Veteran utility company worker killed in Detroit-area gas pipe collapse

By Lawrence Porter
6 October 2011

Thomas Issac, 50, a 20-year veteran of Detroit-based utility company DTE Energy, was killed on the job Tuesday afternoon after being called to repair a gas leak in the Detroit suburb of Grosse Pointe Farms.

The death occurred on the 400 block of Moran Road around 12:43pm. The local Department of Public Safety issued a press release stating Issac was in a five-foot hole attempting to reach the gas pipe and attach a flow seal clamp when he collapsed.

Five-foot hole dug by different DTE crew 25 feet away from similar hole that resulted in Thomas Issac’s death

Issac’s co-worker, whose name has not been released, called 911 when he noticed his partner was slumped over and unconscious.

Paramedics removed Issac from the hole and tried to revive him, but he was pronounced dead on arrival at a local hospital.

On Wednesday this reporter approached another two-man DTE crew working in the vicinity of the accident. However, the workers said they were instructed not to talk to the media or anyone outside the company. While they could not comment, they nodded their heads in agreement when it was pointed out that this was happening all too frequently to utility workers. They also concurred with the comment that DTE workers’ conditions were not so different from those who face utility shutoffs at the hands of the energy giant.

Matthew Edelstein, who lives near the accident location, told the WSWS that the problems with gas leaks in the area had been on going on for more than two weeks.

“My understanding is the gas main that was there [in front of a neighbor’s house] failed and the DTE guy was in the ditch,” stated Edelstein. “It appears the gas displaced the air and he ended up suffocating to death.”

Sign warning of gas leaks

Edelstein said the local gas mains date back to the early 20th century. “The house where the leak took place was built in 1928, and the same with the house next it. So my guess is the line dates back to that period.”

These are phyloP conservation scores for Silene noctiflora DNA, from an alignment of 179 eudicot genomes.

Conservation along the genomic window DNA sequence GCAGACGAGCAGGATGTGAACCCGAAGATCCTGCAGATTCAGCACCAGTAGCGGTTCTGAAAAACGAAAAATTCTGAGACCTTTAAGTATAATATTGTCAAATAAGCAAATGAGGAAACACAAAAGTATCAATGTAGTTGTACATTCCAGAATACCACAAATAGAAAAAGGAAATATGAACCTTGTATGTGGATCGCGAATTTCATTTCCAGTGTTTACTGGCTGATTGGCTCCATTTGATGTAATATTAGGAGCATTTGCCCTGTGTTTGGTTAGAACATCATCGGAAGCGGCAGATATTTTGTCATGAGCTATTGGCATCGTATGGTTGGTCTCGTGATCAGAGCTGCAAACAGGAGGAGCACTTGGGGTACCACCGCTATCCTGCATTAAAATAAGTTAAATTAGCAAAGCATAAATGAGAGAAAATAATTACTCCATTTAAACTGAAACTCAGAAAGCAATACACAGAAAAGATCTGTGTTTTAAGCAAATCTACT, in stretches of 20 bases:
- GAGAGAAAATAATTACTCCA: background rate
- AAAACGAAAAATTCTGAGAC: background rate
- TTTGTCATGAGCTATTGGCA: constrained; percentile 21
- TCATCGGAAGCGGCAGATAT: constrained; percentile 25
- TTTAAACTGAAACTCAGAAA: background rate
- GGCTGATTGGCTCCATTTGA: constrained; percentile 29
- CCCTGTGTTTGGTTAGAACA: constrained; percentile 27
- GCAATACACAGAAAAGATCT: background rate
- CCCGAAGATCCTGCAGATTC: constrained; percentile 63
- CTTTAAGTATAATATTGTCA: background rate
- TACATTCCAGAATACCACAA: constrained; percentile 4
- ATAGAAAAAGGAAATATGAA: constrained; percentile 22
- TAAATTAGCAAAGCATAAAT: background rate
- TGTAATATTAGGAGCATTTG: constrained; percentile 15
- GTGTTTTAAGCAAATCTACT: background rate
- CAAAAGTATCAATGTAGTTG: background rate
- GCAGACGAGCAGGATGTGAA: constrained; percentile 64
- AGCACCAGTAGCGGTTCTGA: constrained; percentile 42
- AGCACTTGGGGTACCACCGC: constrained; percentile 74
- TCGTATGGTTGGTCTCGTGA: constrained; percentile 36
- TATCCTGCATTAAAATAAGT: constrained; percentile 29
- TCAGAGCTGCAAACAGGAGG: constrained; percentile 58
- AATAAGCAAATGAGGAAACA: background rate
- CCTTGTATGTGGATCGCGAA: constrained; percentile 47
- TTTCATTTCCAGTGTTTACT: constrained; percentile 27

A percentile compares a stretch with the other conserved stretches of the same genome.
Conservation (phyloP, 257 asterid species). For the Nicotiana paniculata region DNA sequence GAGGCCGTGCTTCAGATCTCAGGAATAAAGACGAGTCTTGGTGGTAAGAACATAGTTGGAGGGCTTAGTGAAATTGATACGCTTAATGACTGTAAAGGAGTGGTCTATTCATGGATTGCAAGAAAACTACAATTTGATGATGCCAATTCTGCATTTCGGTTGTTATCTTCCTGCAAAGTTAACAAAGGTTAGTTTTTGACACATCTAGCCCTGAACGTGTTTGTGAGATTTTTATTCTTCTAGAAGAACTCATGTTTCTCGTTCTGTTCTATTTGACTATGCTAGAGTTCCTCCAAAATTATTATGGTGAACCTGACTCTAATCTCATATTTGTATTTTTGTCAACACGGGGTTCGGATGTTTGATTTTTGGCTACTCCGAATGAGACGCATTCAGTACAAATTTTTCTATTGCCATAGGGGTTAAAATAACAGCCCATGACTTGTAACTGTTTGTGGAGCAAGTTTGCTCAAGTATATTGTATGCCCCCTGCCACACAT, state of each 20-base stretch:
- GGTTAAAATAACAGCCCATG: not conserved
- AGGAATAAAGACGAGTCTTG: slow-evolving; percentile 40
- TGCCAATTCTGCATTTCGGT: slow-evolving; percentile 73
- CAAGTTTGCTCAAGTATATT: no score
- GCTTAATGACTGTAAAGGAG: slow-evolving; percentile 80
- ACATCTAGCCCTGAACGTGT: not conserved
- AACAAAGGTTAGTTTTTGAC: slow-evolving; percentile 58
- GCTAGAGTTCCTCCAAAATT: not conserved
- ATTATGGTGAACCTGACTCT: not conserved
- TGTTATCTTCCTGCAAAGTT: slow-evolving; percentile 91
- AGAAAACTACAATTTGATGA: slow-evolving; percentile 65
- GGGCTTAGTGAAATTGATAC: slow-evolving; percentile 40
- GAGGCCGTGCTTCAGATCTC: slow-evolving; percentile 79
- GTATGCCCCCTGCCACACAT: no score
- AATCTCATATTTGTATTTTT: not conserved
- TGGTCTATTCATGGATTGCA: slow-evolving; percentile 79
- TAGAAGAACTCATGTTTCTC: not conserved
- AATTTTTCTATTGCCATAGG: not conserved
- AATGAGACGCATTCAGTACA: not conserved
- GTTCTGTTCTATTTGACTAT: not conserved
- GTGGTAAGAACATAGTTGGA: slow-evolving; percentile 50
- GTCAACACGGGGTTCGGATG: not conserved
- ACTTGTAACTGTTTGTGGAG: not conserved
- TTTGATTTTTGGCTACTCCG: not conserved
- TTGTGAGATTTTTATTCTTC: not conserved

He went on, “It’s older infrastructure, and the company’s position is that if there is no leak, they don’t replace it. In this case, the homeowner did phone because he smelled gas. They started working on the main and it failed. The worker died in the hole where they attempted to get to the leak.”

“OSHA [Occupational Safety and Health Administration] was here yesterday,” continued Edelstein, disturbed by the dangerous conditions. “Apparently this is the fourth fatality for a DTE work crew.”

Pointing to his own home, where the DTE work crew was continuing to work, Edelstein said he was told they planned to place tubing over the gas line to reinforce it.

“They have been working on my system off and on for the last two weeks. Sometimes I come home and the yard is dug up again.” He added that his gas had been off for more than two weeks, forcing him to go to his parents’ home nearby to shower.

This reporter spoke to a representative from the Michigan Occupational Safety and Health Administration (MIOSHA) about the number of DTE workers killed on the job, and the spokesperson confirmed that at least three DTE workers have died since 2009, including Thomas Issac.

However, the MIOSHA representative said the Michigan Public Service Commission (MPSC) had taken over the investigation and had other information on accidents and deaths not shared with MIOSHA. “It could be true [that DTE worker deaths are up to four],” stated the spokesperson of the primary organization in the state charged with overseeing workers’ safety. “We don’t have complete records.”

Public information on Detroit utility workers records the death of Michael Eugene Parks who was killed by electrocution while repairing a power line in northwest Detroit in August 2010, another electrocution in November 2009, and the death of an AT&T utility worker in April 2010.

Thomas Issac’s death is a tragic expression of the social cost paid by ordinary people for an outdated and antiquated infrastructure, and the private ownership of utility services.

It has now become routine for large numbers of people to lose electrical power whenever it is windy or hot in the Detroit area. Several times in the past few months tens of thousands of Detroit-area residents have lost power, including in Grosse Pointe Farms.

DTE representatives were sent to public forums in Grosse Pointe Park and Ferndale to defuse anger at the repeated power failures. Officials at the meetings admitted that the system dated to 1918. (See below: Michigan: meeting on power outages exposes DTE Energy negligence).

In Detroit, where the residents are poorer and have no political clout, the company simply cuts them off when they face difficulties paying their bills. In the suburbs, where the infrastructure is also falling apart, they try to placate people with expressions of concern (one resident in Grosse Pointe Parks called DTE’s recent appearance a ‘horse-and-pony show’). In both cases, DTE’s aim is the same—to maximize earnings.

Last year, DTE reported profits of $630 million, over $100 million more than the year before. This wealth, which is guaranteed by the MPSC, is used to pay huge salaries to company executives, as well as preferred stockholders. The needed investment in infrastructure—replacing old cabling and piping and placing overhead cables underground—is rejected out of hand, even though it would put many to work and create a safer environment.

The author also recommends:

Michigan: Meeting on power outages exposes DTE Energy negligence
[1 October 2011] 

Another utility worker killed in Detroit
[27 August 2010]